Integrate Staff from the Start
Accreditation is an exercise in teamwork, encouraging all departments to come together to learn about the standards, collaborate on new processes and implement best practices. During an accreditation survey, all levels of staff are involved and called upon to demonstrate their knowledge in putting the standards into practice.
To achieve this level of understanding and consistency, staff must be integrated into the accreditation process from the start – learning not only the requirements for each standard but the intentions behind them as well. When staff understands the importance of accreditation standards and the impact they can have on patient safety and outcomes, it is easier to obtain buy-in and cooperation throughout the preparation process. In addition, keeping staff informed throughout will make it easier to manage any changes to standards requirements, as well as ensure quality improvement is ongoing.
Continue Policies Beyond
In preparing for an accreditation survey, organizations discover areas of improvement, develop new policies to correct discrepancies, and develop a greater understanding and appreciation for the purpose behind the standards. This, however, should not end when the survey is complete.
All the education, benchmarking, practicing and communication should continue well beyond the survey experience and become ingrained in the daily operations of the organization. Through collaboration, teams can work together to improve the delivery of care with innovation and consistency.
When efforts to improve remain ongoing, preparing for the next accreditation survey three years later will no longer seem like an insurmountable task, but rather an opportunity to demonstrate all the amazing work the organization does for patients each day. By making accreditation a constant exercise in benchmarking and quality improvement, organizations are guaranteeing that patient safety and quality of care remain top priorities.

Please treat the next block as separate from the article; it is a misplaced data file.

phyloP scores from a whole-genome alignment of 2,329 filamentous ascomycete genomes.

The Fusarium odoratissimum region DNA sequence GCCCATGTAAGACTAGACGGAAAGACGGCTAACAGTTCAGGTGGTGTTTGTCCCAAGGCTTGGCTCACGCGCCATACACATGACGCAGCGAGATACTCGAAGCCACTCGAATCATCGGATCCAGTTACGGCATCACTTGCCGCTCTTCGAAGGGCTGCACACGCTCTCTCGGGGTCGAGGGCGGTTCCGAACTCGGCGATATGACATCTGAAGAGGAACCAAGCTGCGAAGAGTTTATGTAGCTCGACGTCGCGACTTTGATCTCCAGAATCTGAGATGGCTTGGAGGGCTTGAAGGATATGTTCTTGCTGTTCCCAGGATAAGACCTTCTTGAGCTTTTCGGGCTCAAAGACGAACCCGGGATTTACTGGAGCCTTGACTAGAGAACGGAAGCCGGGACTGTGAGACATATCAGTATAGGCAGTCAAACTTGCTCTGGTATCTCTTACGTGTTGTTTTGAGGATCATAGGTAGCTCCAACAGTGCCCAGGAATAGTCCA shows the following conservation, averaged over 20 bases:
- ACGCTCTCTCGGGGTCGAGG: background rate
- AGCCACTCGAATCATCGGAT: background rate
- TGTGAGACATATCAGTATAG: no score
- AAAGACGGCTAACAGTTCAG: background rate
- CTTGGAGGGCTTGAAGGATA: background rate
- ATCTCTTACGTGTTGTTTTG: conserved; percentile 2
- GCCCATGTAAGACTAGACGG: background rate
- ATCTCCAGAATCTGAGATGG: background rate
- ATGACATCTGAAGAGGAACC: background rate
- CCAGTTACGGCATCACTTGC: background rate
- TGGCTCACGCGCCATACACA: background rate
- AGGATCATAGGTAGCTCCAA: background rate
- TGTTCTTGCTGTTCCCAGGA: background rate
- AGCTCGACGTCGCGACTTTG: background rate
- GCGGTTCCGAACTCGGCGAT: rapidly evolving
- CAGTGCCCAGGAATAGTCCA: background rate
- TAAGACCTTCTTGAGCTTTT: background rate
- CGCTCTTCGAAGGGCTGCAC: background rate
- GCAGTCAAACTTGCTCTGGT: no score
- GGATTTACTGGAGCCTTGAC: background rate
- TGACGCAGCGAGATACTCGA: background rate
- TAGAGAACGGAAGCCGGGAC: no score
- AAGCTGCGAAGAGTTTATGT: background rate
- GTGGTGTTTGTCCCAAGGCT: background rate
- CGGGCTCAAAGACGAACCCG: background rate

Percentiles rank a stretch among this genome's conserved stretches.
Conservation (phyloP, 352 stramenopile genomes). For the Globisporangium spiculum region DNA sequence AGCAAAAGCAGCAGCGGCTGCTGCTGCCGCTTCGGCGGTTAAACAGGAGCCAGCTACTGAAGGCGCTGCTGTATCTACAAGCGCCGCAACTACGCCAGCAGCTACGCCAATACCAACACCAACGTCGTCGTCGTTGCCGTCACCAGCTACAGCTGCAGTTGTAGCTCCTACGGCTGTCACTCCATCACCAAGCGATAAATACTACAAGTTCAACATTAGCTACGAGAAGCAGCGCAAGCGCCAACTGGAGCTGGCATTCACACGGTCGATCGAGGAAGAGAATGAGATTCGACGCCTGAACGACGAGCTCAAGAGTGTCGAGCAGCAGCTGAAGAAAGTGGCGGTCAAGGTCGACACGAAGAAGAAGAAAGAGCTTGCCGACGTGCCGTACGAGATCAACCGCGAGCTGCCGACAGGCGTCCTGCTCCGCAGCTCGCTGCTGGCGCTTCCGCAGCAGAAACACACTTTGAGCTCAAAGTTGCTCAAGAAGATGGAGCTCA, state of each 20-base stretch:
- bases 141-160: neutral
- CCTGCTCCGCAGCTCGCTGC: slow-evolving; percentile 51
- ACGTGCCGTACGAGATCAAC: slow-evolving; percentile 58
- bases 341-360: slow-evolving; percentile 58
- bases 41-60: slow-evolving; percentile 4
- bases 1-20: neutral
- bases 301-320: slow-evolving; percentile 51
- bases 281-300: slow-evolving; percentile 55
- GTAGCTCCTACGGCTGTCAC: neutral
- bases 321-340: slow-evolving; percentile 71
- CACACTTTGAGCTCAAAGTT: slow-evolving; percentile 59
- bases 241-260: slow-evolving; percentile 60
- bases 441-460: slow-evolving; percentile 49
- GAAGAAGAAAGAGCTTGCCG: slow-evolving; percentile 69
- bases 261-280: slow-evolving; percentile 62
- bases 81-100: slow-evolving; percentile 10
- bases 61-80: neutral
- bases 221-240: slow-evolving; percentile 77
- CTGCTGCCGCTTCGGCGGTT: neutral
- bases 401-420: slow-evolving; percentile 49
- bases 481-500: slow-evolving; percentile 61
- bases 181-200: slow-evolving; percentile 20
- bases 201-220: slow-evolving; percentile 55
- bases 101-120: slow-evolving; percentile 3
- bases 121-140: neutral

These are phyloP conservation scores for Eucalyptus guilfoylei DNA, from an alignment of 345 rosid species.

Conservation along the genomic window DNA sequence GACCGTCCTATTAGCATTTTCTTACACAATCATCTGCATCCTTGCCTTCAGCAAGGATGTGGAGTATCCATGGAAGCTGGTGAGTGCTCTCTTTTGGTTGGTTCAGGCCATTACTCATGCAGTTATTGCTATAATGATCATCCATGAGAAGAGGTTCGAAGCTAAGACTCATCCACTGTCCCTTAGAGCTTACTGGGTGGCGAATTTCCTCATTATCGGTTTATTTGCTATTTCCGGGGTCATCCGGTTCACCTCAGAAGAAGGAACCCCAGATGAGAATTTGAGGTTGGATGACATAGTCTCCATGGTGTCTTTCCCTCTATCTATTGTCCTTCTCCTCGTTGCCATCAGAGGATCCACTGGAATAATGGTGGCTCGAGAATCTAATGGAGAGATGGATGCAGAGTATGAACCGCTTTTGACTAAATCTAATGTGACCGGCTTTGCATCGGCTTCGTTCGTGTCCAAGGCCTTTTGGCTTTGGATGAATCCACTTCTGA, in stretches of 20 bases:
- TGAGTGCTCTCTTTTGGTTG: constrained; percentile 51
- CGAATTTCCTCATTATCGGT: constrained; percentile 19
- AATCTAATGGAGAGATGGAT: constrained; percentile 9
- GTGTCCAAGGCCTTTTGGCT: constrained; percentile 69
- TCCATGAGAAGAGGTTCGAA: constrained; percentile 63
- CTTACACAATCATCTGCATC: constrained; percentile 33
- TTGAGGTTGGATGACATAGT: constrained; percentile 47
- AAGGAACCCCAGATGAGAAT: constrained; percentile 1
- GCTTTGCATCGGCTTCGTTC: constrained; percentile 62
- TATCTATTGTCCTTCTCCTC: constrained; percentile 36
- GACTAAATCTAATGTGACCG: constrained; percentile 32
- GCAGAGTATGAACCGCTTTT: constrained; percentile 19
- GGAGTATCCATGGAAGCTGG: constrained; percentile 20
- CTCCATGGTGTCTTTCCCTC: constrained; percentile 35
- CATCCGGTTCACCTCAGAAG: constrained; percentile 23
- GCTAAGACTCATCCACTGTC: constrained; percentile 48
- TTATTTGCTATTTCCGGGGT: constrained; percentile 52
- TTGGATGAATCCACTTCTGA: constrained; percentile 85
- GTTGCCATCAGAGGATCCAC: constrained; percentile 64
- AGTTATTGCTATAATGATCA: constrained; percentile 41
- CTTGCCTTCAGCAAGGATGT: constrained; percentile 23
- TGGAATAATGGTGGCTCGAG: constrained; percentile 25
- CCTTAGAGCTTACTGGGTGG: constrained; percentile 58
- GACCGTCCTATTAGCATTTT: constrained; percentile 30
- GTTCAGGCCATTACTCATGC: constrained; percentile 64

There are several steps to preparing for an accreditation survey that focus on education, communication and consistency. While the task may seem daunting, with the right foundations in place and multidisciplinary teamwork, accreditation is certainly achievable.
Teaming up with an accrediting organization that offers valuable insight and tools is key to understanding the intentions behind the standards and developing procedures to not only meet the requirements but establish ongoing quality improvement for future ROI. Preparing for accreditation helps urgent care centers develop and implement consistent processes, making every required standard a routine practice leading to unanticipated efficiencies.
Barbara Newman is a Practice Management Content Coordinator for the Urgent Care Association (UCA) which is expanding the scope of its offerings to include new care providers and technologies that are critical to on-demand care. Barbara serves on the Certification/Accreditation Committee reviewing the Certification and Accreditation standards of practice in urgent care. She is also the Practice Management Content Coordinator for UCA Conventions and Conferences and serves as the Chair of the Practice Management Content Committee. In this role, she is responsible for vetting and advising on all practice management-related content for UCA presentations to ensure quality content is delivered. Barbara graduated from the University of New Orleans with a BA in Sociology.